1. Email Authentication
Have you ever heard of business email compromise (BEC)? It’s a type of scam targeting big and small organizations. Attackers impersonate a CEO or a company executive to trick employees to share sensitive information or transfer huge amounts of money to their accounts.
How do they do that? Often through emails. How popular is it? The latest Expel report shows that in 2022, BEC was their customers’ top threat, representing 50% of the incidents. The FBI’s Internet Crime Complaint Center (IC3) shares that BEC-related complaints had reported losses of nearly $2.4 billion in 2021.
If you want to protect your organization from it, then add a digital signature to your emails and attachments. Your recipients will always be sure that what they receive from you is really coming from you and hasn’t been modified.
How do you do that? You just have to add an email signing certificate to your email client (e.g., Thunderbird or Outlook). Once done, enable the digital signing feature (the process may vary slightly depending on the client used). From now onward, every time you send a digitally signed email, a verification logo will appear on the email, confirming that the email has been signed and sent by you.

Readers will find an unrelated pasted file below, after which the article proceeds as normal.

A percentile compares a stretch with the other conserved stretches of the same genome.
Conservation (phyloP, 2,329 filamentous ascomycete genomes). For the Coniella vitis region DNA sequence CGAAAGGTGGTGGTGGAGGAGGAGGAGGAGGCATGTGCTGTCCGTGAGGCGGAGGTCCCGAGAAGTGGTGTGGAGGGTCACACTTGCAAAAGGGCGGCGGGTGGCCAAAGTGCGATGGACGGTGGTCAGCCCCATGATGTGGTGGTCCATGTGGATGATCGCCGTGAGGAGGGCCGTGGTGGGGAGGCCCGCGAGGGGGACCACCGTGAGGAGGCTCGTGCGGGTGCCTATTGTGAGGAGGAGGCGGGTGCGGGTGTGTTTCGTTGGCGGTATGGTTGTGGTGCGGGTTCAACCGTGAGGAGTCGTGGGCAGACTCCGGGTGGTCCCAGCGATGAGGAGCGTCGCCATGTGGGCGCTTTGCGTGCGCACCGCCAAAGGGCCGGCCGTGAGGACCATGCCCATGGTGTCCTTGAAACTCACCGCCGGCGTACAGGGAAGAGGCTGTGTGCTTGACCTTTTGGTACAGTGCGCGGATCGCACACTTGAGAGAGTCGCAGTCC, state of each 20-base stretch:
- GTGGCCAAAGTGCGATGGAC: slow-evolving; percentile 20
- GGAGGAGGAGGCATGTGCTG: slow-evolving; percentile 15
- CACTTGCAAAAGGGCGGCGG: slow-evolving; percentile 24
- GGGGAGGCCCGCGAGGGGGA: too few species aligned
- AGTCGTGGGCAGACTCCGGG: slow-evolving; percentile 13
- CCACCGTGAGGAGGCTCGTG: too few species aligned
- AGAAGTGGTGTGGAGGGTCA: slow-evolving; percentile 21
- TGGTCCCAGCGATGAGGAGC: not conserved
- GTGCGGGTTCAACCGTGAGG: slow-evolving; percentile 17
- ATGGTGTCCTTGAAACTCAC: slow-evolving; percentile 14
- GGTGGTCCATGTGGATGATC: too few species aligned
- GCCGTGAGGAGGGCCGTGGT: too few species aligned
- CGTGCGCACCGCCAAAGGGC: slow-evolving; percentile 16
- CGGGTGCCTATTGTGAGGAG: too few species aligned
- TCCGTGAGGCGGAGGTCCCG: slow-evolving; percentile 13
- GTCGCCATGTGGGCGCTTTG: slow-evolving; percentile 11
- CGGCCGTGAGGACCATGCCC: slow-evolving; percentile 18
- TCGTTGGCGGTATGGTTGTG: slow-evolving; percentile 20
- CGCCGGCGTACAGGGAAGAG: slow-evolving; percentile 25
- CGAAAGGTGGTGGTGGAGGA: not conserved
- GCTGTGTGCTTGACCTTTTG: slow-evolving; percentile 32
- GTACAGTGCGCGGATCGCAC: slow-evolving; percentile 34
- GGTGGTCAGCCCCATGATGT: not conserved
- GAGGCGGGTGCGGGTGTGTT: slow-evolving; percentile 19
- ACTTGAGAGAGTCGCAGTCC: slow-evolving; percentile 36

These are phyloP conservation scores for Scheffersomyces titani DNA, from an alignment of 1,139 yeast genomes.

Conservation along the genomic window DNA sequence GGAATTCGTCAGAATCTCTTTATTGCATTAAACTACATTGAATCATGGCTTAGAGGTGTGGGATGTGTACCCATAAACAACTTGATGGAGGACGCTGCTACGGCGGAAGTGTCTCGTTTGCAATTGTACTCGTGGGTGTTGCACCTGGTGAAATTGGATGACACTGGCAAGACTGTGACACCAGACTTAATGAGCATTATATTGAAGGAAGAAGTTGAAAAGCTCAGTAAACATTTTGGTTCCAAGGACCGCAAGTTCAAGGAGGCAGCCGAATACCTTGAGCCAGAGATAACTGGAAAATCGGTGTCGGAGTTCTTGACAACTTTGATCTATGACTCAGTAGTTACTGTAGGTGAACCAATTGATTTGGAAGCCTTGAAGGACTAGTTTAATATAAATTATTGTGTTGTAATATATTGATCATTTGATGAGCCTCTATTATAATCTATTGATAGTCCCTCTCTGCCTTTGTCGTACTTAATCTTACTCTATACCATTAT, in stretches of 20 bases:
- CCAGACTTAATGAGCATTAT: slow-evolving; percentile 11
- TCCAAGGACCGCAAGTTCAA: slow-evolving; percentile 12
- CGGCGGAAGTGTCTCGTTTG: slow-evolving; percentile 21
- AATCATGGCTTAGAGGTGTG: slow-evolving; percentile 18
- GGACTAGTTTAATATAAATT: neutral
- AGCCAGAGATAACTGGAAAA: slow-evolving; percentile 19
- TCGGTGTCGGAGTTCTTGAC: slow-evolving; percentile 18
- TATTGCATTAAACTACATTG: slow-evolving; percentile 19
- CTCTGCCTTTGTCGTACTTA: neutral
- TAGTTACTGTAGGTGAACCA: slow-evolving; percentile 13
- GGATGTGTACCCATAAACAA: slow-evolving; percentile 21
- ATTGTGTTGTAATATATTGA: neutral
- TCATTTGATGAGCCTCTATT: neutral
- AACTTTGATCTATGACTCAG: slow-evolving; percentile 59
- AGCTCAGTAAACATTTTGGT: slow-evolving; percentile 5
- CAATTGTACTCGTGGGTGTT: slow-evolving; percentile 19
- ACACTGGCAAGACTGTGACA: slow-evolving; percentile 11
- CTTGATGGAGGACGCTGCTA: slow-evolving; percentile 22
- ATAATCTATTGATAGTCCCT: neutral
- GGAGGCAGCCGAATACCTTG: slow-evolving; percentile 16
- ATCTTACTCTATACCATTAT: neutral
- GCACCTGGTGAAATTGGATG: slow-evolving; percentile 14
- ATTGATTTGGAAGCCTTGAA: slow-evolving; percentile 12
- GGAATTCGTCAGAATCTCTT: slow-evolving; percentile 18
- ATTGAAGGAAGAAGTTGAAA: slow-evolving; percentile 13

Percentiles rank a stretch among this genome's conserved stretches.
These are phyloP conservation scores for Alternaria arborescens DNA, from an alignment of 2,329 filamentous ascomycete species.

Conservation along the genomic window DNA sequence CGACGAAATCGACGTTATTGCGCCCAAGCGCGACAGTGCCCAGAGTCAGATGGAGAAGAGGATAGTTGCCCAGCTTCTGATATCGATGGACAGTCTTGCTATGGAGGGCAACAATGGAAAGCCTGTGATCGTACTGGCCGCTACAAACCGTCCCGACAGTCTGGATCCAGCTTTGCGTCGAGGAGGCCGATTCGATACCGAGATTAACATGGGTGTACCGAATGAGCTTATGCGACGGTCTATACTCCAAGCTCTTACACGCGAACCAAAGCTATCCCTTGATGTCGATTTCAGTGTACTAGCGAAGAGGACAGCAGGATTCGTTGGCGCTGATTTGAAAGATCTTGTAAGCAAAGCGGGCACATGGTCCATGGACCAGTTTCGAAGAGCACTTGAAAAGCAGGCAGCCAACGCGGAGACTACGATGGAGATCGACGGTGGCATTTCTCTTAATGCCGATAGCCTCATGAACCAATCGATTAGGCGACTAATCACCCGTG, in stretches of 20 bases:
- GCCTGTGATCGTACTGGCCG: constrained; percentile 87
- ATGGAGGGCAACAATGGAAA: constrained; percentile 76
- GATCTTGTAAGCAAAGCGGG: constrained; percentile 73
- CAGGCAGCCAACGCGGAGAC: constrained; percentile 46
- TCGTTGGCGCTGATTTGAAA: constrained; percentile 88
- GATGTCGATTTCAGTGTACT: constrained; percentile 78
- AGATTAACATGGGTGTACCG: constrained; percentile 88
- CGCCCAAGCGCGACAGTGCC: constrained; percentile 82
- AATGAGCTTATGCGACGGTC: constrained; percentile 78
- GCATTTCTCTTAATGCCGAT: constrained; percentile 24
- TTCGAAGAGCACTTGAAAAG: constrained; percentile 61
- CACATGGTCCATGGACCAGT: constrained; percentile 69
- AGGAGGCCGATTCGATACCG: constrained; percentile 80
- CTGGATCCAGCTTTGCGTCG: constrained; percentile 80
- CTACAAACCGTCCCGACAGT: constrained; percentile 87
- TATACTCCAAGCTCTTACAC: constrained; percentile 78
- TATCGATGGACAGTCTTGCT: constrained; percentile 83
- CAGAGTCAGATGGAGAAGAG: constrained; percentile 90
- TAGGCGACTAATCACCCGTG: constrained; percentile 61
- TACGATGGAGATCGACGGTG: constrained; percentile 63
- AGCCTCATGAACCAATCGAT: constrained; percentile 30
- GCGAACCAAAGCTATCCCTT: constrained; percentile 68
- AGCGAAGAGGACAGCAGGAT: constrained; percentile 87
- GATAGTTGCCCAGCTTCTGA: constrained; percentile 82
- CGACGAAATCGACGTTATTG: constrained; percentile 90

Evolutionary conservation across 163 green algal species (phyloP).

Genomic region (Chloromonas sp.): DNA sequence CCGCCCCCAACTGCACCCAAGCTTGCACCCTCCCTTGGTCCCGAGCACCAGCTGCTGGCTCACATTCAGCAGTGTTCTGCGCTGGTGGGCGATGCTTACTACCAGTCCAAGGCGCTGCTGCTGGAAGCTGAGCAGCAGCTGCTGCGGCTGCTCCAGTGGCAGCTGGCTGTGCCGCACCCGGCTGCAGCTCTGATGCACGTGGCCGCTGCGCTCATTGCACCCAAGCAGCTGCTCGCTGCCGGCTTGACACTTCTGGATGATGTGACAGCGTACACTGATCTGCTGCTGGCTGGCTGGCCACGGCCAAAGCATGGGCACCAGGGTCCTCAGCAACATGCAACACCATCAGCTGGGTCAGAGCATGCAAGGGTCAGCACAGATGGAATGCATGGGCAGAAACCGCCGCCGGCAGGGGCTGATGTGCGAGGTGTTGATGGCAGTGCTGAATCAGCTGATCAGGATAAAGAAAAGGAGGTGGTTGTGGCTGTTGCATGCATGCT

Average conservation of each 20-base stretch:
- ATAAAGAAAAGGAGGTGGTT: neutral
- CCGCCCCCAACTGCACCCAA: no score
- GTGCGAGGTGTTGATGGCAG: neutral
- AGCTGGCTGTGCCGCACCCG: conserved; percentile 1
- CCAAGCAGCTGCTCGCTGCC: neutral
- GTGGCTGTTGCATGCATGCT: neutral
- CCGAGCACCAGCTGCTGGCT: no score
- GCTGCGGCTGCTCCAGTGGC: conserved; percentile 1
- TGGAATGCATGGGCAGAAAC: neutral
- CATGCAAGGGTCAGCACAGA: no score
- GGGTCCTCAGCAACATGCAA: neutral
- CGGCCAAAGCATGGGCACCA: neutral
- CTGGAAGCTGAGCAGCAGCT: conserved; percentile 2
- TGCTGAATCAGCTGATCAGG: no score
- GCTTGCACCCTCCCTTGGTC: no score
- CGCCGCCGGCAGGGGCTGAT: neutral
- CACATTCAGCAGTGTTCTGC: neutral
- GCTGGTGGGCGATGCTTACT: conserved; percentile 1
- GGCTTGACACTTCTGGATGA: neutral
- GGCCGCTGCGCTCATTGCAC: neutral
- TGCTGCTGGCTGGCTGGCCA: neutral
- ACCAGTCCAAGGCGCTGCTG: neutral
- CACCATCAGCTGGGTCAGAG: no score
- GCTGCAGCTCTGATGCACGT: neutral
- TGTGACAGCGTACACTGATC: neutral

2. Secure Browsing
Did you know that in January 2023, 94% of the traffic of all Google websites used the hypertext transfer protocol secure (HTTPS) by default? Why? Because it’s much more secure than the insecure HTTP protocol as it also uses a digital signature and it encrypts your website traffic. Our website codesigningstore.com uses HTTPS, too, as you can see from the tiny padlock that displays in your browser’s web address bar.